Explain that song’s evolution. Willie Dixon wrote it, but Sonny Boy Williamson popularized it, right?

I think Sonny Boy’s was the first recording that struck pay dirt. I’m not sure if Willie Dixon himself recorded it. He normally didn’t do that. He normally was just a writer. I knew the Sonny Boy recording, and I’m sure that a bunch of other people have done it. Maybe even the Stones have. Sonny Boy’s was the version that I knew.

Like with all the songs, I tried to do something other than just imitate the original recording or the most famous recording. I tried to find a different way into the song in the way that a jazz singer will take a standard and bring their own style to it. To me, the song is very spooky, so I tried to make the track very atmospheric and set a real mood.

Many discovered that song through Led Zeppelin’s version on Zeppelin II.

Oh, yes. I’m definitely a fan of Led Zeppelin, and I think they’re one of those bands that can take a blues song and completely rearrange it in their own style but make it completely true to the blues, as well, and take it to a whole different style. Robert Plant has such a great voice. He’s not an old blues guy sound in any way, but he has such a great instrument for that music.

What was Sonny Boy’s greatest asset as a singer?

You know, I think there’s an earthiness and grit that he had as a singer that’s very convincing. Even though he might not have written the song, you know that he knows exactly what the song is about, and it sounds like it’s coming directly from his soul. He’s got that depth to his voice.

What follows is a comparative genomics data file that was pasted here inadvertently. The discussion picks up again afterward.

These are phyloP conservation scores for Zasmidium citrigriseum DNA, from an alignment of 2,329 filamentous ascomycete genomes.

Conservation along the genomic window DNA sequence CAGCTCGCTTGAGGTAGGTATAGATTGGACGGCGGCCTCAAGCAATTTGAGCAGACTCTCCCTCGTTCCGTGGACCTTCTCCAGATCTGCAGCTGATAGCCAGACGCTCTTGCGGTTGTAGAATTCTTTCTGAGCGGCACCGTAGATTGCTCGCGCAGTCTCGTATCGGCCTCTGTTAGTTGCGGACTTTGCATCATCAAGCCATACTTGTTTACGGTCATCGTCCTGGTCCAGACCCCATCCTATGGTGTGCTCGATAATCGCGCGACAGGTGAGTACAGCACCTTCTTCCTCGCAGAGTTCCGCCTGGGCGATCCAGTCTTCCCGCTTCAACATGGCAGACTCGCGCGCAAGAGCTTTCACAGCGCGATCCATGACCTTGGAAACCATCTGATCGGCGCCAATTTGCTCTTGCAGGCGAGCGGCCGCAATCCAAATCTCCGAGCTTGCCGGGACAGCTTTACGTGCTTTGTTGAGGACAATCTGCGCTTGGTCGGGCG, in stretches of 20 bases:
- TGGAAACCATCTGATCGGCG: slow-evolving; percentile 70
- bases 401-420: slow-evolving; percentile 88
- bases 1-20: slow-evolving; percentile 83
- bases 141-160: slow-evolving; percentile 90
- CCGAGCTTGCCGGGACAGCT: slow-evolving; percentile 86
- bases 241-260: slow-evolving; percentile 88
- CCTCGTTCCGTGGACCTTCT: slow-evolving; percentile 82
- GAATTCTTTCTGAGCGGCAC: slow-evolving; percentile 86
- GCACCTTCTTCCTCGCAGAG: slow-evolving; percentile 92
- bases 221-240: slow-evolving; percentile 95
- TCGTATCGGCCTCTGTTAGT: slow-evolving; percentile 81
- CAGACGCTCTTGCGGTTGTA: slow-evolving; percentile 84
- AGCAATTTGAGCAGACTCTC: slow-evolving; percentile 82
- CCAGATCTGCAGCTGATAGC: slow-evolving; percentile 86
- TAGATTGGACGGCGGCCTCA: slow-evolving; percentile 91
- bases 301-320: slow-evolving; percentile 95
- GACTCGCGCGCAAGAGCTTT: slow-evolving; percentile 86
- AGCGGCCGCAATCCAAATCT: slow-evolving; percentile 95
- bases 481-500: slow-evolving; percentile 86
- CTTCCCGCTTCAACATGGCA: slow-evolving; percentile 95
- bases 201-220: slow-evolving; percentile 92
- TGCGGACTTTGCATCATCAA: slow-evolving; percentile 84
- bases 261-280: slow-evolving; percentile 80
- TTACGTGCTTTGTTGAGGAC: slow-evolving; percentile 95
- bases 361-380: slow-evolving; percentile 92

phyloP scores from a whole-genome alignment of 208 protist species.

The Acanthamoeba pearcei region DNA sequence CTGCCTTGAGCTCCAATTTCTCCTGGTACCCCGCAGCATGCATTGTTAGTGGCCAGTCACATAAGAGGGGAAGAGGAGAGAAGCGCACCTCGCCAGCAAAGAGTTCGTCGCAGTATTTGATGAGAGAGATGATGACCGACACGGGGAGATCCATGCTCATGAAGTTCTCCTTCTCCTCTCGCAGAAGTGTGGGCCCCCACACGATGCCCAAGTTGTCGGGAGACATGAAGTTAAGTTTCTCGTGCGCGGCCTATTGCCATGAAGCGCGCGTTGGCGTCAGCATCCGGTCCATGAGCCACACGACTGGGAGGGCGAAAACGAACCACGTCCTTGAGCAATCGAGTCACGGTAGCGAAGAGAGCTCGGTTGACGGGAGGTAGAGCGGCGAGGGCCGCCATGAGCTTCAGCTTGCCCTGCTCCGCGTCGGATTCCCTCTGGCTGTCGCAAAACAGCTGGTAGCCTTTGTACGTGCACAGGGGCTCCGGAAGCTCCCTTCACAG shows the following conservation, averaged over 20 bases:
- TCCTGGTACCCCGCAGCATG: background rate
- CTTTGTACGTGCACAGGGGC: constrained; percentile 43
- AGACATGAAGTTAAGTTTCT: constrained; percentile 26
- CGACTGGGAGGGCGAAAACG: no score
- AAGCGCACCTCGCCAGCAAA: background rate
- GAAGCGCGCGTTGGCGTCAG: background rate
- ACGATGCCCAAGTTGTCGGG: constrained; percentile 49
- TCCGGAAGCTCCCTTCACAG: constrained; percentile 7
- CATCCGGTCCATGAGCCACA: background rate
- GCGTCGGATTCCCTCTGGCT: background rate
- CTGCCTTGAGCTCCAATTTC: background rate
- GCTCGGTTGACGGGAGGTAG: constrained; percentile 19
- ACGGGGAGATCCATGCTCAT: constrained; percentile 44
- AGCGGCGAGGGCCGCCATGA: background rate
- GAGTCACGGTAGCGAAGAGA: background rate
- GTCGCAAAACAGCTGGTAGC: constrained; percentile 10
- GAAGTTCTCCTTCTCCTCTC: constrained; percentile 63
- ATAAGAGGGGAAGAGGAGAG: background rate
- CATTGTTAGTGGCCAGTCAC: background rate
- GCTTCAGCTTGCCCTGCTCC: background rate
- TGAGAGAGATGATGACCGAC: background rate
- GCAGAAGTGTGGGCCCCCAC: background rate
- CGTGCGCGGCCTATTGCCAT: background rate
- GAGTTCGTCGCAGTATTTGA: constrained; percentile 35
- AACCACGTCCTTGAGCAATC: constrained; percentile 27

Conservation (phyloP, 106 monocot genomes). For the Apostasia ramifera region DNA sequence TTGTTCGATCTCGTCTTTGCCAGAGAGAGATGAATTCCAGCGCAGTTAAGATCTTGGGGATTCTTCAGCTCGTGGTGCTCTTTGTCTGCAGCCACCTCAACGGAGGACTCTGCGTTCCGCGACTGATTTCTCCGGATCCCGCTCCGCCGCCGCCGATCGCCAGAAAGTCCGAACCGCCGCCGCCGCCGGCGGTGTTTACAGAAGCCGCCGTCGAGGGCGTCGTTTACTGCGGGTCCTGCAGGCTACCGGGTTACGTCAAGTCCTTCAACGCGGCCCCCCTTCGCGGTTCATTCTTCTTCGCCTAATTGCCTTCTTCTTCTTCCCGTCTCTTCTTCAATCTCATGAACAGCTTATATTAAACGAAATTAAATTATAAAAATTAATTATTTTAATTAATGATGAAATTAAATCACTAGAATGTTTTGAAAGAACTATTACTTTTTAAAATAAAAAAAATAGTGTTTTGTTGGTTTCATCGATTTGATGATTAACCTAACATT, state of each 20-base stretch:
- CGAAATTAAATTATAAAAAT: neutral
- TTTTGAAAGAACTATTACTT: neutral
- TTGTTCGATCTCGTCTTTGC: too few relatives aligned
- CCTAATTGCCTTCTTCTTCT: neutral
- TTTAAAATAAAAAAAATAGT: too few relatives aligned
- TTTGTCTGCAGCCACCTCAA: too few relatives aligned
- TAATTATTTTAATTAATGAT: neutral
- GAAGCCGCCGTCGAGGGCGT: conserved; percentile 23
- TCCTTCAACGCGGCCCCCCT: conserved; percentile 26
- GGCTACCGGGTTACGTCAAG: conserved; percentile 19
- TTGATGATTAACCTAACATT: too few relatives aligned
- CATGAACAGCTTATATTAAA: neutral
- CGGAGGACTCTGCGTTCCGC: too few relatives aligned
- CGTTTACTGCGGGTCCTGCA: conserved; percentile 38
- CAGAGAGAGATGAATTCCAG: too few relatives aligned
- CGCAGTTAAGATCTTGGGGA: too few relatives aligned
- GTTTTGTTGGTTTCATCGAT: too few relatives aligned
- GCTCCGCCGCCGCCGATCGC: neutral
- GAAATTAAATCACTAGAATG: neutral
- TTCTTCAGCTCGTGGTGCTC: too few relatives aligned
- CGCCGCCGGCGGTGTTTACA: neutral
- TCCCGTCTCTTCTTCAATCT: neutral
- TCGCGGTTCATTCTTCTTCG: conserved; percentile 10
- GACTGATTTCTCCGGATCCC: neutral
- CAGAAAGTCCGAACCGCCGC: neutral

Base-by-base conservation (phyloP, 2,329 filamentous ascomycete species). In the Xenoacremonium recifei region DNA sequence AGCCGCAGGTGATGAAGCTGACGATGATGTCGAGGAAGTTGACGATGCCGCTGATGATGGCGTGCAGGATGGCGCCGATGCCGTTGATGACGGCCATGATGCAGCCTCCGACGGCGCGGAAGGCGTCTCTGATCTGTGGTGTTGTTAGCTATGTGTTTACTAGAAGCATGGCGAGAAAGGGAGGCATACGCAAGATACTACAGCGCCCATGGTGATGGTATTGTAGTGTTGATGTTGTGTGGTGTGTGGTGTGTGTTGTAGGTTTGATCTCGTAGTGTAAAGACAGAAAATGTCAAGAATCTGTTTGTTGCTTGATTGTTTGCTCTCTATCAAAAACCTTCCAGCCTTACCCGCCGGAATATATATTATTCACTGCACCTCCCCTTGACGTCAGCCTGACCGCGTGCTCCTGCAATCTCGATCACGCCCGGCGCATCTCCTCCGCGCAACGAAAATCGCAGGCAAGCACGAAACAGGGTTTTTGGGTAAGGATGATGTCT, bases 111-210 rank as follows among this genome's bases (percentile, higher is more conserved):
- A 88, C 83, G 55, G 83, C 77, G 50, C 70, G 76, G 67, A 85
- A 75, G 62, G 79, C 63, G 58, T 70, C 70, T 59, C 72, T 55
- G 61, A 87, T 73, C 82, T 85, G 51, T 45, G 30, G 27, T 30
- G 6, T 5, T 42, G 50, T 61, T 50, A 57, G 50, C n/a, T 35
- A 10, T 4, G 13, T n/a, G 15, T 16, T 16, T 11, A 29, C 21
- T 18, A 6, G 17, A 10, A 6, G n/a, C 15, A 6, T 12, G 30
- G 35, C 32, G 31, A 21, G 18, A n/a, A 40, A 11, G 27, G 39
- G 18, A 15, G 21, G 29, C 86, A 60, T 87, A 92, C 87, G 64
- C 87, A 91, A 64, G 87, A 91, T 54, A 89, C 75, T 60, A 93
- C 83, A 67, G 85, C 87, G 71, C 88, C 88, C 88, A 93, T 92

You say you idolize Otis Redding in the liner notes. Explain.

Oh, well, I don’t know how much explaining you have to do about that. (laughs) He always impressed me as being like a force of nature. He clearly was an intelligent person who wrote a lot of great songs, but he also was such a natural singer. He had such a great charisma. I admired so much what he was able to do. He was able to break down barriers just by being so natural and being so completely himself. People across all walks of life responded to him. He was like a gift. His voice and his presence and his warmth were all such a gift.

What was the greatest challenge interpreting a song like “I Want to Be Loved”?

Well, you have to make sure you’re not going over the same territory somebody else has already gone over. What’s the point of doing your own version if you’re going to imitate what somebody else has done? There seems to be no reason. I feel like, particularly with a song like “I Want to Be Loved,” which was a Muddy Waters hit, there was room for me to add a female energy to it. Muddy’s version is commanding and demanding, and I felt like I could see a way into the song that was more seductive and more feminine and maybe even a little slinkier.

I felt like that was a way to bring that song to life in a different way. I mean, I love Muddy’s version, and he’s incredible and one of my heroes, but I felt like there was an aspect in the song that hadn’t been explored yet. That’s what I was trying to do. Same with the other tunes as well.

Do you think many blues interpreters play it too safe?

I can’t really talk about how other people approach it, but I think there’s something to be said for keeping a tradition alive in its traditional form. I think that’s a valuable thing to do. I think for myself, I don’t consider myself a blues singer. I consider myself to be an individual. If I take a blues song, rather than do it as a blues singer would do it, I want to do it in the way I would do it. It doesn’t mean that I don’t want to have the same impact or power that the blues has, but I just want to go about it a different way.